When I’m at home or traveling, the kettlebell is my go-to. When time, space or budget is limited, a kettlebell is the only piece of equipment you need for a great workout without compromise.
Whether you choose to train only with kettlebells or just need a way of staying active when you can’t make it to the gym, get yourself a kettlebell or two.
This is a basic buying guide for kettlebell users of all levels. You could get very specific about choosing the kettlebell that is right for you, and unless you plan on competing, these recommendations will work for most people. Skip to recommendations
Although the barbell is the centerpiece of my training, many workouts with my clients and myself include kettlebells. An extensive variety of exercises utilizing kettlebells allows you to train the entire body, presenting challenges and opportunities to develop strength, power, mobility, and stability with additional demands placed on the cardiovascular system.
In fact, you could train effectively for your entire life with just a single kettlebell. Now I’m not endorsing you only train with kettlebells, but you can certainly attain high levels of fitness using only kettlebells. Many people of all ages and varying levels of athleticism, training exclusively with kettlebells, have done just that.
There’s a large variety of kettlebells on the market, most of them will not last. Cheap kettlebells are likely to chip and become worn faster and will certainly need to be replaced. A good quality kettlebell starts around $30-50 w/ shipping and could last you forever; it’s worth the extra investment. Painted kettlebells will lose their paint if you’re banging them around with other kettlebells or tossing them to the ground aggressively. Vinyl Coated is a nice option if you like your equipment to stay looking pretty. If you have hardwood floors I recommend Vinyl Coated, painted kettlebells seem to mark the floors easily.
Kettlebells come in a standard size (most common in stores and gyms) or a larger, not heavier, competition size. Competition kettlebells all have the same diameter, regardless of weight. The larger handles also offer more space for the hands. For some, the larger surface area makes it easier to support in the rack position (on the body). Beginners may find that it hurts less when it slams into the wrist because it has less distance to travel before it hits (when done right, it’s not supposed to hurt, but it takes some practice).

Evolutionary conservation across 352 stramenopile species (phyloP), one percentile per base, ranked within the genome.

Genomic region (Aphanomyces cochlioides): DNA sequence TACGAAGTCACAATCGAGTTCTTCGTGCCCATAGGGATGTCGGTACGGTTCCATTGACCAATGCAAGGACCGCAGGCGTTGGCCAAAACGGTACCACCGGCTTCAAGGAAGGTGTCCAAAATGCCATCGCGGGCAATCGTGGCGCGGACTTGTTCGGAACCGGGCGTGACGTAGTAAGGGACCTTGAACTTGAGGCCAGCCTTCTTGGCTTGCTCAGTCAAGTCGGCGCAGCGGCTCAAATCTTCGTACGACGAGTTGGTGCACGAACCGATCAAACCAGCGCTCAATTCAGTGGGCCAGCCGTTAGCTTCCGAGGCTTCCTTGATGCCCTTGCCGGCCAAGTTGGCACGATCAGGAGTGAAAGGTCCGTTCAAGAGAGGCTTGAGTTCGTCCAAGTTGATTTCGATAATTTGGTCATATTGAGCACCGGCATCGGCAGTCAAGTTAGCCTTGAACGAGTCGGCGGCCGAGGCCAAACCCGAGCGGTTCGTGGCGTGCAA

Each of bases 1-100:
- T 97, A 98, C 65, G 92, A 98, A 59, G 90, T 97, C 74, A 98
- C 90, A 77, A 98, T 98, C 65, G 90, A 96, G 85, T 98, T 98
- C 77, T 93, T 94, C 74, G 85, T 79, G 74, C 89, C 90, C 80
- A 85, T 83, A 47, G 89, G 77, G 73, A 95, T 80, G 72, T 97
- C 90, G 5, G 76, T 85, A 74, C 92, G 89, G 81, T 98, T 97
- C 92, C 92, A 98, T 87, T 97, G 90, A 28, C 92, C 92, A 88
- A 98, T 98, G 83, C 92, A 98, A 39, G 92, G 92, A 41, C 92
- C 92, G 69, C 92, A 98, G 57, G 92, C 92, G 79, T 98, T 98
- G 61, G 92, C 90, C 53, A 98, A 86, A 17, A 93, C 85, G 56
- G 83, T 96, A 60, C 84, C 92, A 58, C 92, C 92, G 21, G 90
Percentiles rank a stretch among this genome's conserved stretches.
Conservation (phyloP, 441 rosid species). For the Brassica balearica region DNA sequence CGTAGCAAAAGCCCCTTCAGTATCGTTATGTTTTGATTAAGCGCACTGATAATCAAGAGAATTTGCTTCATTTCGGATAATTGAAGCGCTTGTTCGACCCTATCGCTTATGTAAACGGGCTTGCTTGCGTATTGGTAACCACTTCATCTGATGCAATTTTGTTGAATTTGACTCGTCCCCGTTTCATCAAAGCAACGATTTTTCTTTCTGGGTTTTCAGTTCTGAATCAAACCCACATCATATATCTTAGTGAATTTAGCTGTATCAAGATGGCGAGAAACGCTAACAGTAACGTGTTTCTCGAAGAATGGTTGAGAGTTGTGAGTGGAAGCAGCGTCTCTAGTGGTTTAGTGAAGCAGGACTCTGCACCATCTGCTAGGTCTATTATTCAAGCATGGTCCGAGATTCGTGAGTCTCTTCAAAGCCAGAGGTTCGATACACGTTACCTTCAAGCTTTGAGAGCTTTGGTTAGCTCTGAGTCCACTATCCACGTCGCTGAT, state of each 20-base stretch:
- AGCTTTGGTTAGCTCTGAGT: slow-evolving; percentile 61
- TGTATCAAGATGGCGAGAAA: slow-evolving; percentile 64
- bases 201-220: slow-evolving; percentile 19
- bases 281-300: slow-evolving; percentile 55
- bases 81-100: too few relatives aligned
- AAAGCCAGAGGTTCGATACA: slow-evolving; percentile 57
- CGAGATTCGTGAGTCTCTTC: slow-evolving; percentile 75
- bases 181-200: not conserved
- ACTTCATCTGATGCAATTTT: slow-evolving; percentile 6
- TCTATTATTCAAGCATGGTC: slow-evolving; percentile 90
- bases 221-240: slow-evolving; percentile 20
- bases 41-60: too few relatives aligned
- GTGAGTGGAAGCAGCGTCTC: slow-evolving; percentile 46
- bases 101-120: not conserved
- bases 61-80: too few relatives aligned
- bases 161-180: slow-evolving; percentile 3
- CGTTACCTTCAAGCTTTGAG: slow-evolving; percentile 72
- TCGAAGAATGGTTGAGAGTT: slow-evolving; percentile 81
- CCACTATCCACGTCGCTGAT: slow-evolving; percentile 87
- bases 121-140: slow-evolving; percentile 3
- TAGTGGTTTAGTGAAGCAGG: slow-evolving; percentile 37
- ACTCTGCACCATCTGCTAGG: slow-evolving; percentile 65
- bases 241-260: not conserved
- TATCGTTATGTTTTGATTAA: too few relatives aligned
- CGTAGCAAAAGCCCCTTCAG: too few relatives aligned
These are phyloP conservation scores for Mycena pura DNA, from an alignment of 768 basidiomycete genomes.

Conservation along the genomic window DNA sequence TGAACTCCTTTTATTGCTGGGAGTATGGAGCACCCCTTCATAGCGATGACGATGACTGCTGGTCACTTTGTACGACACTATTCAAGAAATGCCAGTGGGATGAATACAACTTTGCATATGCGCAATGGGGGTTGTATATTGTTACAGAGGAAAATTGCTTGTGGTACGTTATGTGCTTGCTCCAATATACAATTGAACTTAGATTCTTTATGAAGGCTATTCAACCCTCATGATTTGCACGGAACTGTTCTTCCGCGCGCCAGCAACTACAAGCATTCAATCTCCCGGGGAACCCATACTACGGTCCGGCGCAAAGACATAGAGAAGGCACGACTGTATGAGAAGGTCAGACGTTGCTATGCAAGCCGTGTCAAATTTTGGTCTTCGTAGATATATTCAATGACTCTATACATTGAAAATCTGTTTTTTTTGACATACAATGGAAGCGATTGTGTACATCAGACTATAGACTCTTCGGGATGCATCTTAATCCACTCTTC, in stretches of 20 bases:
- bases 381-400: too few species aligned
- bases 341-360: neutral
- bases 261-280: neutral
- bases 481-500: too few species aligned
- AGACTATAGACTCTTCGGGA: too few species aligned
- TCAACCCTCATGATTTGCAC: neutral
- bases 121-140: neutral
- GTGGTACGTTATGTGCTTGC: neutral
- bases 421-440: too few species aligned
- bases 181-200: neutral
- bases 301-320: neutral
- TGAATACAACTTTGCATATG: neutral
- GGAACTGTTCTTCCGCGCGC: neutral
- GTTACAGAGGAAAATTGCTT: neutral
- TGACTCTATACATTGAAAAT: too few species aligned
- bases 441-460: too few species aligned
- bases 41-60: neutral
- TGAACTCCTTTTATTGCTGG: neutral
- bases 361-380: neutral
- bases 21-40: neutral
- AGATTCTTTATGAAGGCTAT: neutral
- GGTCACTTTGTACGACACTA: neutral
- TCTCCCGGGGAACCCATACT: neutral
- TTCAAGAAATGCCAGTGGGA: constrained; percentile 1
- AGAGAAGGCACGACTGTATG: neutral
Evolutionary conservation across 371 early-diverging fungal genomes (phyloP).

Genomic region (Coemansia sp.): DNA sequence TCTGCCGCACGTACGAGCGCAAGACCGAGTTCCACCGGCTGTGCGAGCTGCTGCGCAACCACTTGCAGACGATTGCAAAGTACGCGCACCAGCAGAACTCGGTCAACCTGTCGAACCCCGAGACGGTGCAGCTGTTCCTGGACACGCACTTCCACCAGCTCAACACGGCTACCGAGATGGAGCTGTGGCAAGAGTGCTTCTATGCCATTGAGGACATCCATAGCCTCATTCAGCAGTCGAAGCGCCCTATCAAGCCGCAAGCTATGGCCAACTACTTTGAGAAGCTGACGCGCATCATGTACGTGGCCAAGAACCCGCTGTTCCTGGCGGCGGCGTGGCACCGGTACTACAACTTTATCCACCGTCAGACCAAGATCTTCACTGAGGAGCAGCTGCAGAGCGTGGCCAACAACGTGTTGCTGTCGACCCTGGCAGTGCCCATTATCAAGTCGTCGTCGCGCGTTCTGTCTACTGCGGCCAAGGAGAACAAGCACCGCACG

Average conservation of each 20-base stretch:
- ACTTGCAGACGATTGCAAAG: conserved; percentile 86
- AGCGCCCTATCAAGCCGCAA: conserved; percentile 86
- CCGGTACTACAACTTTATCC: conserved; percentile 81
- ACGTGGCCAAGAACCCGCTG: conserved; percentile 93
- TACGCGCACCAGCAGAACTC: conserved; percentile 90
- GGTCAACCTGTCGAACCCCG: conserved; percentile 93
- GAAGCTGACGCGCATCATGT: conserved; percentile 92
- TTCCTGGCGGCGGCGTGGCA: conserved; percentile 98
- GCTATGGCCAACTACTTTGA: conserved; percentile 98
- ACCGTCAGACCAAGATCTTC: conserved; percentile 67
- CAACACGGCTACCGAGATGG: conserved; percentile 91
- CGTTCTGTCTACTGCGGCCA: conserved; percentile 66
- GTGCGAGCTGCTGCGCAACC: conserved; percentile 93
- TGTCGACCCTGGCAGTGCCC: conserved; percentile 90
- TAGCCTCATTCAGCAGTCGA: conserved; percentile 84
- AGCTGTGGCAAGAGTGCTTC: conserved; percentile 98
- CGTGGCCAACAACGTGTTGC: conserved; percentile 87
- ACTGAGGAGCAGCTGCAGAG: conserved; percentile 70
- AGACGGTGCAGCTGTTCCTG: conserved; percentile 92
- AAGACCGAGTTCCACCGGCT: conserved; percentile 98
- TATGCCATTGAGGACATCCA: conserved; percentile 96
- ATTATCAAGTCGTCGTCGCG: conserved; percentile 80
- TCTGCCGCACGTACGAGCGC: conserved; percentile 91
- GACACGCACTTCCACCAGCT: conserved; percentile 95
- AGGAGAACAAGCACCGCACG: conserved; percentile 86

I prefer the competition size, however, my female clients prefer the standard size. Although I recommend the competition size, it’s really a personal preference.
Probably the biggest question you have, what weight should you get? Here are the weights I suggest that will allow you to do the most effective and largest variety of exercises to achieve optimal results. As a general rule, I go as heavy as I can with good form. The more kettlebells you get the better, but you can do a lot with one.
*Converting Kilograms (a standard for many kettlebells) to Pounds: 1kg = 2.2lbs (ie. 16kg = 35lbs)
Note: These suggested weights are based on my experience with my clients, however, because each individual has different needs, feel free to contact me for recommendations specific to you.
If you’re considering another brand of kettlebell or have any questions or comments about these brands, feel free to contact me.
Note: I don’t feature anything on my site I haven’t researched, used, or own myself. I may receive a commission for some of the products I recommend. I’m always open to suggestions too, so please send me any recommendations of your own.